About Pau Joan Hernàndez


The underground district

Illustration: Oriol Malet

Illustration: Oriol Malet

Under the Eixample there are the same streets as on the surface, though much narrower, and they reflect the life outside and that of the houses above.

Ildefons Cerdà wrote that the city’s sewers are like the arterial system of some mysterious creature of colossal size. The sentence sums up perfectly the picture that usually comes to mind when we imagine the sewer system: on one hand, the mythical image of Jean Valjean making his way through the Paris sewers, the Phantom of the Opera heading off in the darkness towards his underground island, or the chase beneath Vienna in the film The Third Man; on the other, a pragmatic, hygienist vision in which we imagine the world beneath the surface as a tidy hydraulic mechanism the size of a city and lacking any kind of incentive for adventure. As usually happens, the reality lies halfway between these two extreme visions.

A descent into the sewers starts with a few unexpected and surprising auditory and olfactory sensations. The sound, for a start, changes so radically that it’s unsettling: the galleries are built of concrete sections that isolate them from the exterior; this means that as we go down a manhole, as soon as our ears are below street level, the noise of the traffic is cut off completely and it’s as though we were isolated in a world populated with the sound of running water and the vibration of the underground trains going by a few streets away. Next it’s the smell that surprises us, an acid, mineral smell, like an old water tank, not necessarily unpleasant and not at all what we might have imagined.

Under the Eixample, which is where I was able to visit, there are the same streets as on the surface, though much narrower. They have a central channel, of course, and raised walkways on one or both sides, and they are fed by small sewer laterals, the pipes carrying the effluent from the buildings, and the much larger side tunnels leading to the storm drains in the gutters and wide enough for someone to get through for cleaning. At the corners, by the way, are the names of the streets in black lettering on white tiles.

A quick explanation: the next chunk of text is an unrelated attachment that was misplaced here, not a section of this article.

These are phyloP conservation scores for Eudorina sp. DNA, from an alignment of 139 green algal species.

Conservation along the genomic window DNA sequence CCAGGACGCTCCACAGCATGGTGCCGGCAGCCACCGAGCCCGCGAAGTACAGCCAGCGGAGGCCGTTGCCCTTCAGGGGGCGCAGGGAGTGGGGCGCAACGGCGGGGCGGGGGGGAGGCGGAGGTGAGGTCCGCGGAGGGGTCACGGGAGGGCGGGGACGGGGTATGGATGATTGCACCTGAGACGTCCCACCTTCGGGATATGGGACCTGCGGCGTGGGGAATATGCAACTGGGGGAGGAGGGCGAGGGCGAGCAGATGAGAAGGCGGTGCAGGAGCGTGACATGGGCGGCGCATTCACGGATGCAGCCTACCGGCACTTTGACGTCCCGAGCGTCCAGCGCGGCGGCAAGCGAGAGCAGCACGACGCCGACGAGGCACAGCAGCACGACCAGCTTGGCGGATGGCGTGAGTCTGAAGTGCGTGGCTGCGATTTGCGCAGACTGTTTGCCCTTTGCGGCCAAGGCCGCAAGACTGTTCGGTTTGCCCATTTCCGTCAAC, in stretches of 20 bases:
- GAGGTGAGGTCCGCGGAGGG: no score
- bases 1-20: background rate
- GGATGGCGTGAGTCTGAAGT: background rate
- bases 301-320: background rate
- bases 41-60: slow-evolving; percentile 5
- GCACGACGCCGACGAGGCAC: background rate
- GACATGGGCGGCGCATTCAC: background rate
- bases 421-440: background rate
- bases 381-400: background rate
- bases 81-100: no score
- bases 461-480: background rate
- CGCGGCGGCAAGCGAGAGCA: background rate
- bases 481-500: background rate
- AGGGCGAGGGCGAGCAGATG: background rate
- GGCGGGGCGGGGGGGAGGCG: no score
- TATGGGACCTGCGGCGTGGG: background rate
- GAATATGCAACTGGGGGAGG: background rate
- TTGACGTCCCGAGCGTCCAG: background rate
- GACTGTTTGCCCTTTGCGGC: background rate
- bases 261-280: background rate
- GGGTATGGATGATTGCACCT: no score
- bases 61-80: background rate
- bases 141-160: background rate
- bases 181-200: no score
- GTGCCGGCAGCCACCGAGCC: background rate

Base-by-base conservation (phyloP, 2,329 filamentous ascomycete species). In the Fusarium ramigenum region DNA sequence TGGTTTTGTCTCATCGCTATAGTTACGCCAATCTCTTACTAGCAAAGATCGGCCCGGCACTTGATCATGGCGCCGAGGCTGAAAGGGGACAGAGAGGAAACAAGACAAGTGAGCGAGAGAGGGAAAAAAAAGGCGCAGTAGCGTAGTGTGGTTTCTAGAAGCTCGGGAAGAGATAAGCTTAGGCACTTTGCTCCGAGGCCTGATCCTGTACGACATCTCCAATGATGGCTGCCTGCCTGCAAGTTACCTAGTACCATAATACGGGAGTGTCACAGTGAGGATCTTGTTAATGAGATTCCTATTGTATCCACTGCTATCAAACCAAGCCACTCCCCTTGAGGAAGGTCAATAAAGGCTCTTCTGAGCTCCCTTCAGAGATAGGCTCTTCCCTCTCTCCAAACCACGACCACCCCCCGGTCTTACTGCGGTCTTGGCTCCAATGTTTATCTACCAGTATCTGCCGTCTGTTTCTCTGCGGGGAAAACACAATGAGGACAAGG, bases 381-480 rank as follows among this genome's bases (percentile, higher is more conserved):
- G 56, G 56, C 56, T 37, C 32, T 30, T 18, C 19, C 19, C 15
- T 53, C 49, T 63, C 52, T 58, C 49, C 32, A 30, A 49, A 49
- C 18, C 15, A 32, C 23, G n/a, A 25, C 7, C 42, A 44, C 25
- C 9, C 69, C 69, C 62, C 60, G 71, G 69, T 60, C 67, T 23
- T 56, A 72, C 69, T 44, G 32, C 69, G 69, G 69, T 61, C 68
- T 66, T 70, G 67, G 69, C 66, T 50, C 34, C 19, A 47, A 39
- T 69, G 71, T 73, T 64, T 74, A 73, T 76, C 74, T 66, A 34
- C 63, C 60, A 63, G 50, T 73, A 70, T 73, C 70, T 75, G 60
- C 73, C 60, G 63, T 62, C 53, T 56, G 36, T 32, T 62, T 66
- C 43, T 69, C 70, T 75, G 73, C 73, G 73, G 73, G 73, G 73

The life of the streets and that of the houses above is reflected beneath the surface. If a washing-machine in someone’s flat starts rinsing the clothes, that section of drain fills with soapy water. It’s best not to go down first thing in the morning, as local residents are getting up and showering and the water level can rise steeply in a few minutes. Speaking of water levels, most of the residents of the Eixample have no idea that Avinguda Diagonal is a raging river that channels the water from the streams on Collserola and reaches its peak volume at the crossroads with Passeig de Sant Joan, under the monument to Verdaguer, where part of the flow is diverted towards retention tanks that allow water to be used for watering. At the bottom of the pit this water falls into, a dangerous spot that’s difficult to get to, maintenance workers one day found some perplexing graffiti, as perplexing as the bicycle they found on another occasion parked on one of the walkways under another neighbourhood street.

Neither do the residents suspect that the sewers flow in staggered waterfalls when they reach Carrer d’Aragó, as they have to get under the railway line there, a remnant of the old railway cutting. There the noise of the falling water mixes with that of the river under Avinguda Diagonal, to which from time to time is added the din of the trains that go by a few metres away.

What’s more, the sewer system reminds the city of its lost geography. The network must of necessity follow the river basins of the plain, so that the layout beneath the surface retains the memory of the seven hills the city is built on and which today, lost under streets and buildings, perhaps only the folklorists remember: Mount Tàber, Mount Carmel and Creueta del Coll, and the hills of La Rovira, El Putxet, Monterols and La Peira.